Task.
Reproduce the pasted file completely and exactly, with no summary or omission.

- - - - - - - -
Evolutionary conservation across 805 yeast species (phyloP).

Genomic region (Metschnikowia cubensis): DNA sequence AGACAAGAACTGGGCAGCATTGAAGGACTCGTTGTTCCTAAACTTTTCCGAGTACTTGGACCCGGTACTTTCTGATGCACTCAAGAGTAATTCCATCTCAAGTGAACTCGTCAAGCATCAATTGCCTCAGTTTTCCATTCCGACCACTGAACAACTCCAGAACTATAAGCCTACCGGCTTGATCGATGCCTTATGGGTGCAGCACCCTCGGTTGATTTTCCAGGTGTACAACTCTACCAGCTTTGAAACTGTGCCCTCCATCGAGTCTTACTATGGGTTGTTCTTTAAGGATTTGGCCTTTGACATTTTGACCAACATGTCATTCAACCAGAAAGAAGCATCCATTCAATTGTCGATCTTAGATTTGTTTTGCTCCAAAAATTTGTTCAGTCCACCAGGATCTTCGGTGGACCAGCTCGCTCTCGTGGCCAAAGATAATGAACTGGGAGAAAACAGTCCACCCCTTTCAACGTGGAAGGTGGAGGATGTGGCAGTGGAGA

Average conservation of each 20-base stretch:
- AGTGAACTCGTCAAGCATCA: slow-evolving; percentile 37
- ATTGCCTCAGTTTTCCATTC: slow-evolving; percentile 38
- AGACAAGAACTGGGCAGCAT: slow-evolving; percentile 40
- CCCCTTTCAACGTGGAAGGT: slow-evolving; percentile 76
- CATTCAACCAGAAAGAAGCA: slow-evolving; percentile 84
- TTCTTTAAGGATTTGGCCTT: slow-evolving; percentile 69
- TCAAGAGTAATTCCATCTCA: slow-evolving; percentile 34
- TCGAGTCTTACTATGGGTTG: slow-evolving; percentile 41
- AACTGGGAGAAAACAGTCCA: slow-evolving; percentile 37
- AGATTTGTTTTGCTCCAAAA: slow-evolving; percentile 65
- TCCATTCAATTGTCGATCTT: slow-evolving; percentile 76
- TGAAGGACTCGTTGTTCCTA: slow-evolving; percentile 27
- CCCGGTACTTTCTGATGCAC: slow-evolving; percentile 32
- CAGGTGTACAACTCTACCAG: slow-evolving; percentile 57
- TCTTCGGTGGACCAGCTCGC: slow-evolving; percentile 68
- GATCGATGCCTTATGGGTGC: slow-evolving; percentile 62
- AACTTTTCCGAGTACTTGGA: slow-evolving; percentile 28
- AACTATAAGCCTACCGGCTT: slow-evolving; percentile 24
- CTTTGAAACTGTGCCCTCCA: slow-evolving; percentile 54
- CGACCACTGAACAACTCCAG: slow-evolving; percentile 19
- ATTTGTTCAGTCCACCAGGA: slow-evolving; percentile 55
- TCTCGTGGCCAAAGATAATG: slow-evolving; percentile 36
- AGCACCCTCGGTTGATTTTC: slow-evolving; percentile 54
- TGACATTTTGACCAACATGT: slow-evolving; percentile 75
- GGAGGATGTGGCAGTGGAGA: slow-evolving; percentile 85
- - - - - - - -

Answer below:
Evolutionary conservation across 805 yeast species (phyloP).

Genomic region (Metschnikowia cubensis): DNA sequence AGACAAGAACTGGGCAGCATTGAAGGACTCGTTGTTCCTAAACTTTTCCGAGTACTTGGACCCGGTACTTTCTGATGCACTCAAGAGTAATTCCATCTCAAGTGAACTCGTCAAGCATCAATTGCCTCAGTTTTCCATTCCGACCACTGAACAACTCCAGAACTATAAGCCTACCGGCTTGATCGATGCCTTATGGGTGCAGCACCCTCGGTTGATTTTCCAGGTGTACAACTCTACCAGCTTTGAAACTGTGCCCTCCATCGAGTCTTACTATGGGTTGTTCTTTAAGGATTTGGCCTTTGACATTTTGACCAACATGTCATTCAACCAGAAAGAAGCATCCATTCAATTGTCGATCTTAGATTTGTTTTGCTCCAAAAATTTGTTCAGTCCACCAGGATCTTCGGTGGACCAGCTCGCTCTCGTGGCCAAAGATAATGAACTGGGAGAAAACAGTCCACCCCTTTCAACGTGGAAGGTGGAGGATGTGGCAGTGGAGA

Average conservation of each 20-base stretch:
- AGTGAACTCGTCAAGCATCA: slow-evolving; percentile 37
- ATTGCCTCAGTTTTCCATTC: slow-evolving; percentile 38
- AGACAAGAACTGGGCAGCAT: slow-evolving; percentile 40
- CCCCTTTCAACGTGGAAGGT: slow-evolving; percentile 76
- CATTCAACCAGAAAGAAGCA: slow-evolving; percentile 84
- TTCTTTAAGGATTTGGCCTT: slow-evolving; percentile 69
- TCAAGAGTAATTCCATCTCA: slow-evolving; percentile 34
- TCGAGTCTTACTATGGGTTG: slow-evolving; percentile 41
- AACTGGGAGAAAACAGTCCA: slow-evolving; percentile 37
- AGATTTGTTTTGCTCCAAAA: slow-evolving; percentile 65
- TCCATTCAATTGTCGATCTT: slow-evolving; percentile 76
- TGAAGGACTCGTTGTTCCTA: slow-evolving; percentile 27
- CCCGGTACTTTCTGATGCAC: slow-evolving; percentile 32
- CAGGTGTACAACTCTACCAG: slow-evolving; percentile 57
- TCTTCGGTGGACCAGCTCGC: slow-evolving; percentile 68
- GATCGATGCCTTATGGGTGC: slow-evolving; percentile 62
- AACTTTTCCGAGTACTTGGA: slow-evolving; percentile 28
- AACTATAAGCCTACCGGCTT: slow-evolving; percentile 24
- CTTTGAAACTGTGCCCTCCA: slow-evolving; percentile 54
- CGACCACTGAACAACTCCAG: slow-evolving; percentile 19
- ATTTGTTCAGTCCACCAGGA: slow-evolving; percentile 55
- TCTCGTGGCCAAAGATAATG: slow-evolving; percentile 36
- AGCACCCTCGGTTGATTTTC: slow-evolving; percentile 54
- TGACATTTTGACCAACATGT: slow-evolving; percentile 75
- GGAGGATGTGGCAGTGGAGA: slow-evolving; percentile 85